Jeff Groves, Humanities and Social Sciences, Harvey Mudd College
"Signifying By the Book: What We Gain from the History of Print Culture"
On Thursday, March 23, 2006, Jeff Groves, Professor of Literature at Harvey Mudd College gave the presentation, "Signifying by the Book: What We Gain from the History of Print Culture" at the Institute for Signifying Scriptures. (Groves is currently in the process of publishing the third volume in a five volume series entitled American Book History. The volume will discuss two subjects: trade communication (how printers began to use print to communicate and organize their business) and the courtesy of the trade (how printers negotiated publishing rights before copyright laws).) Groves noted that he was most interested in the way scripture is embodied in the world around us, and following an introduction to the field, the presentation focused on the technology and social history of religious texts of the nineteenth century.
The presentation began with an explanation of the term ‘book history.’ Book history has many other names, such as print studies and literary sociology. Each name has its own limitations: book history ignores print artifacts which are not books; print studies omits literary works before the invention of the printing press; literary sociology leaves out ways in which books signify beyond the letters within them. Professor Groves quoted David Hall of Harvard Divinity School who is one of the preeminent scholars in the field: “History of the book is the history of culture and society. The book and printed materials are so closely tied, especially in the modern era to the development of particular cultures.” Whatever one chooses to call this area, it is clear that book history involves a variety of fields, including economic history, social history, the history of authorship and publishing, and literary studies. Because of book history’s interdisciplinary nature, scholars are able to investigate the relationship between books, readers, and values. Implicit in the study of book history is the profound impact that books have in the world. Books both facilitate communication and change; thus they provide a lens through which we may understand a given nation or society.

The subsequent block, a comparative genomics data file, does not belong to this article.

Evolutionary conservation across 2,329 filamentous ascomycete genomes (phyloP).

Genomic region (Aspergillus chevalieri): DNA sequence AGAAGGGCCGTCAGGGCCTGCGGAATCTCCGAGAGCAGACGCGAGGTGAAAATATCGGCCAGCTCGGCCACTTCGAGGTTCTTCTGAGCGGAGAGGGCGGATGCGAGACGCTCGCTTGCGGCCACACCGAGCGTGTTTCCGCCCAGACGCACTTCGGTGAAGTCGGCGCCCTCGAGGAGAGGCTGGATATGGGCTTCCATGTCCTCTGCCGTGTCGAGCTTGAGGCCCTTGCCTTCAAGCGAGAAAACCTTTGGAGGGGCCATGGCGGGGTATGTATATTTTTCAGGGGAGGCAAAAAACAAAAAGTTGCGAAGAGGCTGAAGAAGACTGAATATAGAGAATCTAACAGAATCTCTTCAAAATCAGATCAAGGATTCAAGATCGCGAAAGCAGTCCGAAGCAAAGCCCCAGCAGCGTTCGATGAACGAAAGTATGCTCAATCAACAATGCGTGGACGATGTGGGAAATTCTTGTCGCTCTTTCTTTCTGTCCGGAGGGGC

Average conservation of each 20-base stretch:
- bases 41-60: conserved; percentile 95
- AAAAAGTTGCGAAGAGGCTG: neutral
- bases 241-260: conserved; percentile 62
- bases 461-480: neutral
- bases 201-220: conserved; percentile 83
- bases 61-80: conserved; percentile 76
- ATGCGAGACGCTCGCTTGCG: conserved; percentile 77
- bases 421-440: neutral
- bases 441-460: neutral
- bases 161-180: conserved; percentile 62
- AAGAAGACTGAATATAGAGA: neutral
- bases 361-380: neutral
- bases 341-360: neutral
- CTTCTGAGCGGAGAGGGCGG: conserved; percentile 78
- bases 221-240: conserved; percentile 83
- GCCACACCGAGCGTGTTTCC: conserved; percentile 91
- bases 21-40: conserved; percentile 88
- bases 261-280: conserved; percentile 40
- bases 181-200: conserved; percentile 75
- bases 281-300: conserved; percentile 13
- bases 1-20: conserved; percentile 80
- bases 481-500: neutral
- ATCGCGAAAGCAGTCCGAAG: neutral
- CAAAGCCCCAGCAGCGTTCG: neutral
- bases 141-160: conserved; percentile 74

Following his introduction to book history, Groves discussed two books which exemplify current research in book history and the study of scripture. The first book, The American Bible: A History of the Good Book in the United States, 1777-1880, by Paul C. Gutjahr. According to Gutjahr the Bible was the most common book that people would have owned in early nineteenth century American culture. By the end of the nineteenth century the Bible decreased in popularity in American homes to the point that it became hard to sell Bibles. Gutjahr claims that because of the Bible’s abundance during the early part of the century, it became a book among books by the end of the century, and other Judeo-Christian books gained in popularity and cultural authority. Thus, the Bible began to lose some of its authority within American culture.